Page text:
Submitted to: Technical Conference on Irrigation Drainage and Flood Control
Publication Type: Proceedings
Publication Acceptance Date: June 3, 1998
Publication Date: N/A
Interpretive Summary: New methods of managing irrigation and drainage water are needed if irrigated agriculture is to survive and be environmentally responsible. A new technique for scheduling irrigation was tested which incorporated crop water use from shallow ground water and was found to be effective in reducing the irrigation water requirement of cotton. This means that less irrigation water is required and drainage volumes are reduced. This will improve the water quality of surface water by leaving more in the stream or lake and reducing the salt load being transported. Control of the water table by blocking the subsurface drain outlet also resulted in reduced drainage flow and increased water uptake from shallow ground water by a tomato crop. A water balance computation demonstrated that improved irrigation efficiency will have a larger effect on the reduction of drainage flow than will use of shallow ground water by a crop.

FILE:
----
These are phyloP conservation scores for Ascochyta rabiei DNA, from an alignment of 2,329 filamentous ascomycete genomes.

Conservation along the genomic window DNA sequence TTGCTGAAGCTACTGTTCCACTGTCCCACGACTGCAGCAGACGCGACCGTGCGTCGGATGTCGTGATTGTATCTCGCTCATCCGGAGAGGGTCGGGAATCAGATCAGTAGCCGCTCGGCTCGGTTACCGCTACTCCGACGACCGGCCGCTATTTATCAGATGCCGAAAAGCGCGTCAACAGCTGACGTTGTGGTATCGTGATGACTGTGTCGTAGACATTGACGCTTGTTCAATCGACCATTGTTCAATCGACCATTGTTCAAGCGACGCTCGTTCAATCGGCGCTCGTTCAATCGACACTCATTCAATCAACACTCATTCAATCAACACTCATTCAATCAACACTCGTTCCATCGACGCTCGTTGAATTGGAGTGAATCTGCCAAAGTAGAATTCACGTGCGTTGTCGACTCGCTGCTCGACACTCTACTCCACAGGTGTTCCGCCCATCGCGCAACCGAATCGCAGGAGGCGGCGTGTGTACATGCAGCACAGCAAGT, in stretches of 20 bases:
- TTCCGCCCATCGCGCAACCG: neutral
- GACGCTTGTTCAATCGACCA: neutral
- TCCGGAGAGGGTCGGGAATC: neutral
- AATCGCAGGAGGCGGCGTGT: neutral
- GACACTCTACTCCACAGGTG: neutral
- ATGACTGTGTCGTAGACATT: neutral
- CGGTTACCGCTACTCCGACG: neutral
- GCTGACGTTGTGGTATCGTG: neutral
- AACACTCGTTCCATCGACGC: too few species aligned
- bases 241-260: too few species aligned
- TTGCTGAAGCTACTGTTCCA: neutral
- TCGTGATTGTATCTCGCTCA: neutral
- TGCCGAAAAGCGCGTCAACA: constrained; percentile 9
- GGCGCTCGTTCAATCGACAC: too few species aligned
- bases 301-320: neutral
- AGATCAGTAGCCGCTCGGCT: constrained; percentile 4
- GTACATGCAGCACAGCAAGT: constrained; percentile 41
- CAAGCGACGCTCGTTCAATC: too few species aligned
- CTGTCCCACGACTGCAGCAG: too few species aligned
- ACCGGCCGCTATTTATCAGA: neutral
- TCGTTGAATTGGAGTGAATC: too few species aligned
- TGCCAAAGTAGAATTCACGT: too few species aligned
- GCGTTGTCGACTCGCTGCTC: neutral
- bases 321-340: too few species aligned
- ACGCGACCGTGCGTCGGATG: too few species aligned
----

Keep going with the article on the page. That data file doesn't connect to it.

Shallow ground water in arid irrigated areas has generally been treated as a waste product of irrigation which was to be discharged into an available water course for ultimate disposal in an ocean. This practice is no longer environmentally acceptable and means need to be developed to minimize the environmental impact of uncontrolled discharge of drainage water from irrigated lands. This paper presents the results of field and theoretical studies which demonstrate methods to reduce and minimize the volume of drainage water for disposal. The field studies demonstrated the use of subsurface drip irrigation with modified crop coefficients to increase the water use from shallow ground water, and the use of control structures on drainage systems to control the depth to shallow ground water to improve the water use by the crop from shallow ground water. Application of these techniques resulted in significant use of ground water by cotton and tomato. The theoretical studies demonstrated that using new drainage design criteria will result in less drainage discharge and lower salt loads. Improved irrigation efficiency will have the largest impact on reducing total drainage discharge.